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Why Do People Fall So Easily For Investment Scams?

There seems to be many more news articles and cases involving investment scams this year, and an article that I read recently about the number of such cases doubling from 200 yearly to more than 400 cases annually from 2015 to 2017 filled me with growing alarm.

The problem is compounded by the fact that there are many unlicensed and unregulated trading platforms popping up. These purportedly promise huge profits to investors with low or no risk, but end up being a front for an elaborate scam to rip people off. This article looks at why people fall so easily for such scams, and what you can do to protect yourself.

Significant Sums Lost

A total of S$7.8 million has been lost from trading on unlicensed platforms in 2017, says a report from MAS (Monetary Authority of Singapore) and SPF (Singapore Police Force). Aside from money lost through such platforms, there have also been cases where scam artistes promised high rates of return on dubious investment schemes, and people who responded to online advertisements and transferred money to the scammer ended up losing significant amounts of money.

Greed

These numerous scams prey on people’s greed, and this is the chief reason why so many people continue to get cheated. Greed blinds them and suspends their disbelief. Why would such high returns be offered to the general public when the person responsible should just keep the secret to himself and make a lot of money? Scammers are also very aware that everyone loves to make a quick buck with minimal effort, and they exploit this human weakness.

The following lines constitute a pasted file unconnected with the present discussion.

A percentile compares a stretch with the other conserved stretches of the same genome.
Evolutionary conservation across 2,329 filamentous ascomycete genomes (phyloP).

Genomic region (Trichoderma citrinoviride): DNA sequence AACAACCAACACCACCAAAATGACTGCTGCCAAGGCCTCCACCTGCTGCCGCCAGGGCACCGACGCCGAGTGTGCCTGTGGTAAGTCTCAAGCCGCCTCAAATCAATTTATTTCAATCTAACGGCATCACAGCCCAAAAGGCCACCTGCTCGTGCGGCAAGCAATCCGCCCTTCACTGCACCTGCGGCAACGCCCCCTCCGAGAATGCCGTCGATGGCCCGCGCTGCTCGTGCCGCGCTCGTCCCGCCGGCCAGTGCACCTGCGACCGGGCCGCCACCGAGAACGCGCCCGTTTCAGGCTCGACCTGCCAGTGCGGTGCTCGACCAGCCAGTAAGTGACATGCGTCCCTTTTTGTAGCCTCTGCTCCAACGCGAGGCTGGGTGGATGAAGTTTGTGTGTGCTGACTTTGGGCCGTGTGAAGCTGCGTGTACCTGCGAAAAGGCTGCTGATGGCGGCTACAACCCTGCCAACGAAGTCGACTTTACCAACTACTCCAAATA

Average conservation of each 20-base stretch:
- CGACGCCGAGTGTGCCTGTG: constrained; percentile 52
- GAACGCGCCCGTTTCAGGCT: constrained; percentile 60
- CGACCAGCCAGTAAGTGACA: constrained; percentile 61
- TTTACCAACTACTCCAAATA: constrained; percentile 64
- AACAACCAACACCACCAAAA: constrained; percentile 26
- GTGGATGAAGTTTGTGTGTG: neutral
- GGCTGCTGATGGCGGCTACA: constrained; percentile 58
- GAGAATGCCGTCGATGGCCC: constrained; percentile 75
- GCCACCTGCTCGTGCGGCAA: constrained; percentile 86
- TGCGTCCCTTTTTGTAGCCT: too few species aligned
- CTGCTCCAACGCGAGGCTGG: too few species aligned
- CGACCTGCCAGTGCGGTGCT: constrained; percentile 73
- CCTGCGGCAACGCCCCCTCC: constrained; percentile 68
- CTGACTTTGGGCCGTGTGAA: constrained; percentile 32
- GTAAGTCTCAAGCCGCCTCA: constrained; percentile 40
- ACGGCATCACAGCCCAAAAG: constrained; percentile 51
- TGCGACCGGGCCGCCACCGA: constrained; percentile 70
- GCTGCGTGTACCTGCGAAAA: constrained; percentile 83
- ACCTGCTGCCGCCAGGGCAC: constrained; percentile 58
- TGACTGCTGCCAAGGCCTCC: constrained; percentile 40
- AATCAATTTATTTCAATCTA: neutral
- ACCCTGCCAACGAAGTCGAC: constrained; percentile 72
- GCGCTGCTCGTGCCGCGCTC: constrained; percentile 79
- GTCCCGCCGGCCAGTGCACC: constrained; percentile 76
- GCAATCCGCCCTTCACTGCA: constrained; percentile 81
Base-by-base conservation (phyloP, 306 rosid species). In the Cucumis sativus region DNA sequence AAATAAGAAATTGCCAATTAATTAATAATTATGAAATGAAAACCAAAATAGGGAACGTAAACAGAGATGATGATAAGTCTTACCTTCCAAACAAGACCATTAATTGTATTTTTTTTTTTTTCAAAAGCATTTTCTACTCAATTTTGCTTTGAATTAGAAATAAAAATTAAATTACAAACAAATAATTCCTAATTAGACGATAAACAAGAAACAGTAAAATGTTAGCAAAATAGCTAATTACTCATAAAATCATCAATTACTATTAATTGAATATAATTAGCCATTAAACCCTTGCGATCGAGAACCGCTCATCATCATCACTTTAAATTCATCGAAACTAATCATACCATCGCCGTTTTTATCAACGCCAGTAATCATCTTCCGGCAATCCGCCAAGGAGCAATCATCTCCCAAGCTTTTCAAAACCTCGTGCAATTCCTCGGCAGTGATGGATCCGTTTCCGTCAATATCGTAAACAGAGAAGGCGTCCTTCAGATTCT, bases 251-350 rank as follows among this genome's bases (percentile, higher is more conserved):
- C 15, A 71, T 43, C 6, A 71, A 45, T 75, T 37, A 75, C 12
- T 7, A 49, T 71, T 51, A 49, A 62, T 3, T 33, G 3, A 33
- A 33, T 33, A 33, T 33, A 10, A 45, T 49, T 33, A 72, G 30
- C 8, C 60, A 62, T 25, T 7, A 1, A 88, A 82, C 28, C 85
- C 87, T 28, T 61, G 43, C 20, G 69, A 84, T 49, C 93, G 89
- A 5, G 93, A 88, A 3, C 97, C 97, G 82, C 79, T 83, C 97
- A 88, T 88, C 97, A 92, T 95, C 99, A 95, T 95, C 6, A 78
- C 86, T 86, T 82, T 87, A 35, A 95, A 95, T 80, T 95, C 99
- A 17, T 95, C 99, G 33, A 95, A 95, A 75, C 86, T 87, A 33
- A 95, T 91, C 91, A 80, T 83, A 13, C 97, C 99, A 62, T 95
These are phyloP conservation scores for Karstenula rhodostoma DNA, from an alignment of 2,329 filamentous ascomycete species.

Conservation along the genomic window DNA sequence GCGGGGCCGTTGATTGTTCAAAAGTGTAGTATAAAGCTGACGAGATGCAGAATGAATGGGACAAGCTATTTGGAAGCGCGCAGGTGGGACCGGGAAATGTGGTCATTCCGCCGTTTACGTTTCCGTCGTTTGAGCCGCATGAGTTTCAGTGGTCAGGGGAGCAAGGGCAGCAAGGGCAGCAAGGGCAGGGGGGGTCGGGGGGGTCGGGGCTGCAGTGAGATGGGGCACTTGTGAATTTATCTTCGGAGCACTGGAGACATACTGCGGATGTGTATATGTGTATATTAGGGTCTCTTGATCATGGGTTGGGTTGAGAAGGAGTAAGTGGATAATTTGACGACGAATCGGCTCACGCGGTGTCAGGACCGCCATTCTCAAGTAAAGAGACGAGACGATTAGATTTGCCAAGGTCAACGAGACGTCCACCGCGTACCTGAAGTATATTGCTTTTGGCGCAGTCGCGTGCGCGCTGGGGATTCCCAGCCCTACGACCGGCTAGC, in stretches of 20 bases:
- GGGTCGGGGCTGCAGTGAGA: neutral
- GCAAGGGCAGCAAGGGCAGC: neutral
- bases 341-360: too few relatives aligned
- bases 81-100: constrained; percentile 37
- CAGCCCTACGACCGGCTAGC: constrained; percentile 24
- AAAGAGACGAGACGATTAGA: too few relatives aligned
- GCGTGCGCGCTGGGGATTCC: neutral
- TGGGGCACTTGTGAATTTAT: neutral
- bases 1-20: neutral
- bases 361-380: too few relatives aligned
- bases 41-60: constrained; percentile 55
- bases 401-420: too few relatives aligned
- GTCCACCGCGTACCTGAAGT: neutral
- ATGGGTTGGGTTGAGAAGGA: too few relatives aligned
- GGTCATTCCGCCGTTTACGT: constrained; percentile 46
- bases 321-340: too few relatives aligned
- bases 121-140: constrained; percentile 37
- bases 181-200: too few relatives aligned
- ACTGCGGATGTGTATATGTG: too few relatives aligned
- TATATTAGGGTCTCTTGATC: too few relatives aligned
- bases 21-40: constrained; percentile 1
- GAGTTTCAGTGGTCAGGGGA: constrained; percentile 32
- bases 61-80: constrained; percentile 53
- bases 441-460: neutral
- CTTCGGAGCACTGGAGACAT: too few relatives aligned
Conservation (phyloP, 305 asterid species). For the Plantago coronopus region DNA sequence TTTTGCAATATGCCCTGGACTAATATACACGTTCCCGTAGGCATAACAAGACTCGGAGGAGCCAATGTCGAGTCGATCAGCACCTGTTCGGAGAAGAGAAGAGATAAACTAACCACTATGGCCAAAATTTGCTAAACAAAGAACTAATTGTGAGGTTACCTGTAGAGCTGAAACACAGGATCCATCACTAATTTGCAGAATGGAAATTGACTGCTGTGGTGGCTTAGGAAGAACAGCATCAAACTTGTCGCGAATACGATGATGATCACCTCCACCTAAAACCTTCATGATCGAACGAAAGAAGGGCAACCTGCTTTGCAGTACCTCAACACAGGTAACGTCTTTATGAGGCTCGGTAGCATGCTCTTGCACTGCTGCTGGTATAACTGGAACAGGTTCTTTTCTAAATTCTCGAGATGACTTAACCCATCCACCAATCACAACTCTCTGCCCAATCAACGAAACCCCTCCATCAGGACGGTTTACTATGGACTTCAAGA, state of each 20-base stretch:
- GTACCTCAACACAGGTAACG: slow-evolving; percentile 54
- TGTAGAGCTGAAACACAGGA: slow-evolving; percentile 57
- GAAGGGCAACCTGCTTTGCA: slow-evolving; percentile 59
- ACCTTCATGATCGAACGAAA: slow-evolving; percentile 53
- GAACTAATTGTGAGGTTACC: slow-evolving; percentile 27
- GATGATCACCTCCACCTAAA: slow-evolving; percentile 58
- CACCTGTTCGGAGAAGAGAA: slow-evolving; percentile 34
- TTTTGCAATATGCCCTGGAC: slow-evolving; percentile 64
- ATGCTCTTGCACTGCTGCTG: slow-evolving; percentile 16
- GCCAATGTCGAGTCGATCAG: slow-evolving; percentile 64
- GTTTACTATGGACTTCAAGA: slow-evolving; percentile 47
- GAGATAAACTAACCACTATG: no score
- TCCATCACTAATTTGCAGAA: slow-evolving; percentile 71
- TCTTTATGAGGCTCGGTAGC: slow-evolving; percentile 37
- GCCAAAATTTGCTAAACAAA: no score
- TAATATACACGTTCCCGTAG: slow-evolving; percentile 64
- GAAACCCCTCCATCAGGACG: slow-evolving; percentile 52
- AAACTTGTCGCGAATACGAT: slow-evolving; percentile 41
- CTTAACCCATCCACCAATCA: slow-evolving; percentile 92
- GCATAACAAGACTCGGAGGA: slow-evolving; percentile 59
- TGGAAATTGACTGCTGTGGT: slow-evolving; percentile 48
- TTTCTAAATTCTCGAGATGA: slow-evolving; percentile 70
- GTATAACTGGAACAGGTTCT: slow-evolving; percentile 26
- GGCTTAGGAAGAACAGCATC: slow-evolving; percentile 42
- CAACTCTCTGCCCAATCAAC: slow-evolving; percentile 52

Ignorance

Another key reason for people falling victim to scams is ignorance. People who do not invest may not be aware of what a realistic return entails, and scammers take full advantage of this when they advertise their unrealistically high returns.

Tagging On To Hype

Such scams usually sprout up like mushrooms when there is hype surrounding specific types of investment assets.

Back when gold prices were soaring in 2011-2012, scams popped up promising high returns on gold buyback schemes. When Bitcoin (a type of cryptocurrency) was soaring to levels above US$19,000 per coin back in December 2017, there were also many unregulated schemes popping up to take advantage of people’s greed and demand for quick profits.

Low Barriers To Entry

The internet allows for the rapid setting up of scam websites to target gullible members of the public. The government is stepping in to control such sites, but their persistent proliferation shows how difficult a task this is.

Staying Away from Scams

To prevent yourself from falling victim to such scams, one should not be greedy and should also educate oneself appropriately to recognise scams for what they are – ridiculous claims to wealth built on flimsy logic. Be sceptical of deals which seem too good to be true and do not hesitate to probe further if unsure.

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The information provided is for general information purposes only and is not intended to be personalised investment or financial advice.